"I doubt any athletic director will think rewards he may be able to bring are worth the risk they would take by hiring him," Jesse Squire, a Sylvania resident who publishes a running blog, wrote in an email. "There are more successful coaches in track and field who were caught up in similar situations and never worked in college again, such as former [Louisiana State] women's coach Loren Seagrave."
Seagrave, who guided LSU to three national titles in the late 1980s, was fired about that time for having an inappropriate relationship with one of his student-athletes.
Hadsell, who said he has not applied for any coaching position, seems conflicted about what lies ahead. In one breath he says, "I don’t necessarily think I’m completely done with coaching. I miss the challenge of it. I miss the kids," and in the next says, "I love being around athletics, but honestly my personality is more geared toward [acting]. I love being around other actors, other artists. People are themselves and nobody judges you."
Hadsell, who has never been married and has a young adult son, decided to pursue acting at the tale end of a soul-searching trip he took to California weeks after he lost his job. He studied books, contacted a local talent agency, and got fit.
He was 212 pounds when he resigned and now is a svelte 182. He memorized a monologue to take with him to auditions, putting his spin on a scene from the film Glengarry Glen Ross in which Al Pacino’s character confronts Kevin Spacey’s character for screwing him out of $6,000 and a Cadillac.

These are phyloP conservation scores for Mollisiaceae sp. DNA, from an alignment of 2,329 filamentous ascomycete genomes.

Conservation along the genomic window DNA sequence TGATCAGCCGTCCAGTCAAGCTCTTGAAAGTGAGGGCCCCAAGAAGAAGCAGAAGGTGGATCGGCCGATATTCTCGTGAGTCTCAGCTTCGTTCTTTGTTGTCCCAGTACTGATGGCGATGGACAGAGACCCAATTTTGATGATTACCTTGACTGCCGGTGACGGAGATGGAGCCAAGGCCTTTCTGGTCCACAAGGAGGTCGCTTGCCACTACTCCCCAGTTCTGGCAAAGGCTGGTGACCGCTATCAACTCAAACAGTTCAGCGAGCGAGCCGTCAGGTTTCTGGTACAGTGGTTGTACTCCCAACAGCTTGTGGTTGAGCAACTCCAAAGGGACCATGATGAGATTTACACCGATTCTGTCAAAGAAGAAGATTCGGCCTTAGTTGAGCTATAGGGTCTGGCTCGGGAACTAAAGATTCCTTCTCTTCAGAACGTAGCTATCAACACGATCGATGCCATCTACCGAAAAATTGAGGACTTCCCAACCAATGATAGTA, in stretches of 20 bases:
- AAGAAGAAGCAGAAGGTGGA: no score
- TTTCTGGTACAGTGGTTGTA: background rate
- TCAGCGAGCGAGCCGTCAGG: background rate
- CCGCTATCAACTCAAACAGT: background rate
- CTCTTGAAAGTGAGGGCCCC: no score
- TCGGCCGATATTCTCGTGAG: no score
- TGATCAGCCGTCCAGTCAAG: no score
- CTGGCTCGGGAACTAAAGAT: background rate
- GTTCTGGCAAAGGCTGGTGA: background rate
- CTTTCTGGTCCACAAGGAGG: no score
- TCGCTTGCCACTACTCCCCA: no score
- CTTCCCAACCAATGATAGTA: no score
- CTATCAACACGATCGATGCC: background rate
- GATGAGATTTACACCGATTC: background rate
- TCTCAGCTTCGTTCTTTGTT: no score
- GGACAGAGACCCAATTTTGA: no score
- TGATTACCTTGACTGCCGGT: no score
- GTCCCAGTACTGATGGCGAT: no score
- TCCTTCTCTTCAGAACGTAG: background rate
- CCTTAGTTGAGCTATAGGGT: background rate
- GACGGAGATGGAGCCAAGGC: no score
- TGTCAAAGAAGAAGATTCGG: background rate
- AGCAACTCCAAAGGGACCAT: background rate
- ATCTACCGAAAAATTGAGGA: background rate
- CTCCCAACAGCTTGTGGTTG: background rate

The gigs Hadsell has attained are small but many, ranging from a commercial for a Pittsburgh steel company to a 30-minute comedy in which he plays a sports fanatic, to his role in a full-length film as a tough, opinionated bar owner caught in the middle of a bombing investigation.
Filming for Reservations, the movie in which Hadsell essentially plays himself, is set to begin at the end of this year.
Hadsell recently earned recognition at a talent showcase in New York, picking up honorable mention actor of the year among more than 100 men 21 or over. He collected awards in other categories as well.
"He goes on every audition that fits him or he’s allowed to go to," said Justin Shivak, director of Starbound Entertainment Group in Sylvania. "He just goes and goes and goes. Those are the people from what I’ve seen that become the most successful in this industry."
Hadsell splits time between his home in Toledo and New York City where he pays $400 a month to stay with friends.
He says he’s more at peace now than when he coached. His blood pressure, which was perpetually high while worrying about 60 or so athletes, recently checked out at a normal 120/80.
Last month, for the first time since losing his job, he said he made enough money acting to break even. There’s a sense of relief, he says, in knowing no one at an audition knows or cares about his past indiscretions.
"I almost look at it like coaching has been preparation for acting," he said. "Acting is interacting with people and you say something to elicit a response. As a coach I’ve made people laugh. I’ve made people cry. I’ve made people angry. I’ve made them happy. I’ve made them feel good about themselves. I’ve motivated people. You know what I’m saying? There’s no better acting than that."